The flu shot of the future

Flu season is gearing up and getting vaccinated is the best way to protect yourself. Up to 20 percent of Americans will be infected, and more than 200,000 will be hospitalized for flu-related complications this year.

Today, researchers are developing ways to take the sting out of flu shots and make sure the vaccinations work for you and your family.

Researchers may have found an alternative method; dozens of microscopic needles coated or filled with vaccine, then placed on a patch like a band-aid. The patches penetrate the skin, pain-free.

For the vaccine to kick in, you wear the micro-needle patch for less than 10 minutes. In a new study, it was as effective as a shot, providing even better protection.

Ioanna Skountzou, Associate Professor of microbiology and immunology at Emory University School of Medicine, says the patches are “lasting longer than the intramuscular, systemic conventional vaccination."

A new blood test measures changes in blood cells in the first days after a flu shot and can predict whether the vaccination will actually work.

Bali Pulendran, Professor of pathology at Emory Yerkes Research Center says, "Essentially, we would know, within say a week, whether this person will achieve a certain level of protection that would be necessary for protection."

The micro-needle patches and the vaccination efficacy test are still experimental, but researchers believe they could be available to the public within the next five years.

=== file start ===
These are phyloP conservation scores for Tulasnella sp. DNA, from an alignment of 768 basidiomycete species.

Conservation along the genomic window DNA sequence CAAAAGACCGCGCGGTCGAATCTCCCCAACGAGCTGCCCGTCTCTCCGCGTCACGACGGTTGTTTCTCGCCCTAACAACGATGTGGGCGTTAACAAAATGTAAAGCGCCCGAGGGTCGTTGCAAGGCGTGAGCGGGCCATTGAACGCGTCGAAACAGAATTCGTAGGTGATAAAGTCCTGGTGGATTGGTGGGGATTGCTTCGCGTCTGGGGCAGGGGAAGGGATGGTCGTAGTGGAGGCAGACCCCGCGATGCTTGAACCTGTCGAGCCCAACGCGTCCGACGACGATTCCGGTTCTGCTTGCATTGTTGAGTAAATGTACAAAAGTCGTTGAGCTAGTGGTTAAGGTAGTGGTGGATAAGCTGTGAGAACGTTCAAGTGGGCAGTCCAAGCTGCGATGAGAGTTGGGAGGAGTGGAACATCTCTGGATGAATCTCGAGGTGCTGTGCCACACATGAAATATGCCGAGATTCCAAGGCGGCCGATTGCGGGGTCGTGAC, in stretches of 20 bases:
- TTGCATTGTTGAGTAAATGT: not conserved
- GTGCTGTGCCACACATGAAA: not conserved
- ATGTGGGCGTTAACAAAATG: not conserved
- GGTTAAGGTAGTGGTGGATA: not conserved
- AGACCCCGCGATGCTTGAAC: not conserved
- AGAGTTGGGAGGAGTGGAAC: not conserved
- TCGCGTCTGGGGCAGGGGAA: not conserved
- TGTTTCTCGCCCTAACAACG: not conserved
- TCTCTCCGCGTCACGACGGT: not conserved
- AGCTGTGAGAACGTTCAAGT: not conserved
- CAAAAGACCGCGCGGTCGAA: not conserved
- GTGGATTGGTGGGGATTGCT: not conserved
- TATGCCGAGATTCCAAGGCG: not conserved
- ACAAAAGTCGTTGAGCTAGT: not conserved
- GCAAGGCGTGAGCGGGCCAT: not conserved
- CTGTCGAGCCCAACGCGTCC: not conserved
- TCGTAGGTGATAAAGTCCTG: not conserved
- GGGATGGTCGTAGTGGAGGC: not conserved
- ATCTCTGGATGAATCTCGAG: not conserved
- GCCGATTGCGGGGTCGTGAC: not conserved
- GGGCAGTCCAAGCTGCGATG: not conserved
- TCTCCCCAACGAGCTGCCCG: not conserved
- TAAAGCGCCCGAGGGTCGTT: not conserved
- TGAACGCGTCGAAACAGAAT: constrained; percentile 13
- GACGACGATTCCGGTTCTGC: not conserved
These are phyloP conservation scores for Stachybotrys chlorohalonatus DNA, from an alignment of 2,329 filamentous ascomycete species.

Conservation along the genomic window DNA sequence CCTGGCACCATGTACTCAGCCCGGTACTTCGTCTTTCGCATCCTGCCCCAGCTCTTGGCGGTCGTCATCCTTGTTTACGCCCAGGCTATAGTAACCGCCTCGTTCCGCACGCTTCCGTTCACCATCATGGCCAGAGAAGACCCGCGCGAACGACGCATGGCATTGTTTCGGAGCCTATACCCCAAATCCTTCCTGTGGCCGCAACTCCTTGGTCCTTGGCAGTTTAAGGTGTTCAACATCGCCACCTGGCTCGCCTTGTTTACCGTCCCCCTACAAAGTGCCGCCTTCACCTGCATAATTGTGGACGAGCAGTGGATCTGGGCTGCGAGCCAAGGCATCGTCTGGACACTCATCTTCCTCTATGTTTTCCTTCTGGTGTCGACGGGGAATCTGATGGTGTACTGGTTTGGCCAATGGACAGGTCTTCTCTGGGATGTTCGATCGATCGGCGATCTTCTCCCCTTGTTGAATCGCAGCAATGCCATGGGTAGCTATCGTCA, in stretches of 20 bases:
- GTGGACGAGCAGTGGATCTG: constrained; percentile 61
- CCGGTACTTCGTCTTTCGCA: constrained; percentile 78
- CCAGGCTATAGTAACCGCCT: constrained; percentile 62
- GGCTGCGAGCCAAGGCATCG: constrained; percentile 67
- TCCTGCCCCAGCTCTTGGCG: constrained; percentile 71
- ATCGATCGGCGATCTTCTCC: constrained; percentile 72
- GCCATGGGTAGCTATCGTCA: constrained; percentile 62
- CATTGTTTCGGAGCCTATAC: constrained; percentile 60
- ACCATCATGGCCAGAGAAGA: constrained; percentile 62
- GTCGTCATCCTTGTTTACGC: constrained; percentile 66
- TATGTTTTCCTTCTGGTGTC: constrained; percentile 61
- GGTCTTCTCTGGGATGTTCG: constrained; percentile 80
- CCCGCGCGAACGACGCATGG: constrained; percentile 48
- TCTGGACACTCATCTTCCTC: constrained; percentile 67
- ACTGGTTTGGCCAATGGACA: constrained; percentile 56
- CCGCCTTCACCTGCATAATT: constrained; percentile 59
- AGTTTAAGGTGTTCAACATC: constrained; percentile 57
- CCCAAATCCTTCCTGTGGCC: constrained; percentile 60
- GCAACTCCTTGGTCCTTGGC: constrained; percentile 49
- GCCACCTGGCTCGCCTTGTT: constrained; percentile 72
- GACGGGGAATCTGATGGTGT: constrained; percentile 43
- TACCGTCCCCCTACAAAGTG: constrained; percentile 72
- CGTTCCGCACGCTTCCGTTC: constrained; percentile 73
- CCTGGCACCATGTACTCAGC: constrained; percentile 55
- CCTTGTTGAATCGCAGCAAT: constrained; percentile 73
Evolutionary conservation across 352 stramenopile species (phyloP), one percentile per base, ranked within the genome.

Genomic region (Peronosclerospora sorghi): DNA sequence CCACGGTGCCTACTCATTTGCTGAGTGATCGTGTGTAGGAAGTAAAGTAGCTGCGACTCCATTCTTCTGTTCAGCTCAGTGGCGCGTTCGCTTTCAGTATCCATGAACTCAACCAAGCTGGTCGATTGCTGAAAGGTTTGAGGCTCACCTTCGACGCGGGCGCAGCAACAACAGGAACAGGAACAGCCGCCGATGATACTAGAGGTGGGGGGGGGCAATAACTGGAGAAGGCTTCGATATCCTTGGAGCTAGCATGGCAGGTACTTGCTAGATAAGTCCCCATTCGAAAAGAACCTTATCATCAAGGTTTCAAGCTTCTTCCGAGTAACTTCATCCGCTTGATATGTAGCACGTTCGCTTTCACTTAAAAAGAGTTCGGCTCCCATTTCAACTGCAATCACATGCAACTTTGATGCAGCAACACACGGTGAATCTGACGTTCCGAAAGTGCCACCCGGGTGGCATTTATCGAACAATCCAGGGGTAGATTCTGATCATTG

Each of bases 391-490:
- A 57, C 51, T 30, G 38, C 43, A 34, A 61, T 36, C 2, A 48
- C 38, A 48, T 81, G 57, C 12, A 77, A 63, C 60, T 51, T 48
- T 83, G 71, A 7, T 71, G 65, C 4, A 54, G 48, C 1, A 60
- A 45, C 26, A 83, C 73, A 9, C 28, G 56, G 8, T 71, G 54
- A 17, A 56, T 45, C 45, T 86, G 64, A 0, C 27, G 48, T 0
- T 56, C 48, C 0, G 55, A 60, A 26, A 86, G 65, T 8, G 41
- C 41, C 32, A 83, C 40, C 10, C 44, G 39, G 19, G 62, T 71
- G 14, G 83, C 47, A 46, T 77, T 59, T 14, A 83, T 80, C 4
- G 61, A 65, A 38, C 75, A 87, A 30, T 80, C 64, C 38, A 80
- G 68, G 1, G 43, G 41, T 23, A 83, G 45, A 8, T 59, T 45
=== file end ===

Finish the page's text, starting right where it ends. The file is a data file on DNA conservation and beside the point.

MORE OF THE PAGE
Background: seasonal influenza, commonly called "the flu," is caused by influenza viruses, which infect the respiratory tract (the nose, throat, and lungs). Unlike many other viral respiratory infections, such as the common cold, the flu can cause severe illness and life-threatening complications in many people. Flu seasons can be unpredictable and severe. Over a period of 30 years, between 1976 and 2006, estimates of annual flu-associated deaths in the u.s. Range from about 3,000 to a high of about 49,000 people. The best way to prevent seasonal flu is by getting a vaccination each year. (source:

causes: flu viruses travel through the air in droplets when someone with the infection coughs, sneezes or talks. You can inhale the droplets directly or pick up the germs from an object such as a telephone or computer keyboard and then transfer them to your eyes, nose or mouth. (source: mayo clinic)

Symptoms: initially, the flu may seem like a common cold with symptoms such as a runny nose, sneezing and sore throat. However, colds usually develop slowly, whereas the flu tends to come on suddenly. Although a cold can be a nuisance, you usually feel much worse with the flu. Common signs and symptoms of the flu include:
• fever over 100 degrees fahrenheit
• aching muscles, especially in your back, arms and legs
• chills and sweats
• headache
• dry cough
• fatigue and weakness
• nasal congestion

The patch: development of the new microneedle vaccine patch began in 2007. There are several advantages of the patch. First, vaccine delivery into the skin is desirable because of the skin's rich immune network. Other advantages include more convenient storage, simple administration, easier transportation and lower dosage requirements. These advantages may make it possible for patients to apply the patches themselves without specialized training. In addition, replacing a hypodermic needle with the patch could be beneficial in developing countries. The patch could fit inside an envelope for delivery by the postal service and would occupy much less storage space. The patches would also increase vaccine safety by reducing the dangers of accidental or intentional re-use of a hypodermic needle. (source:

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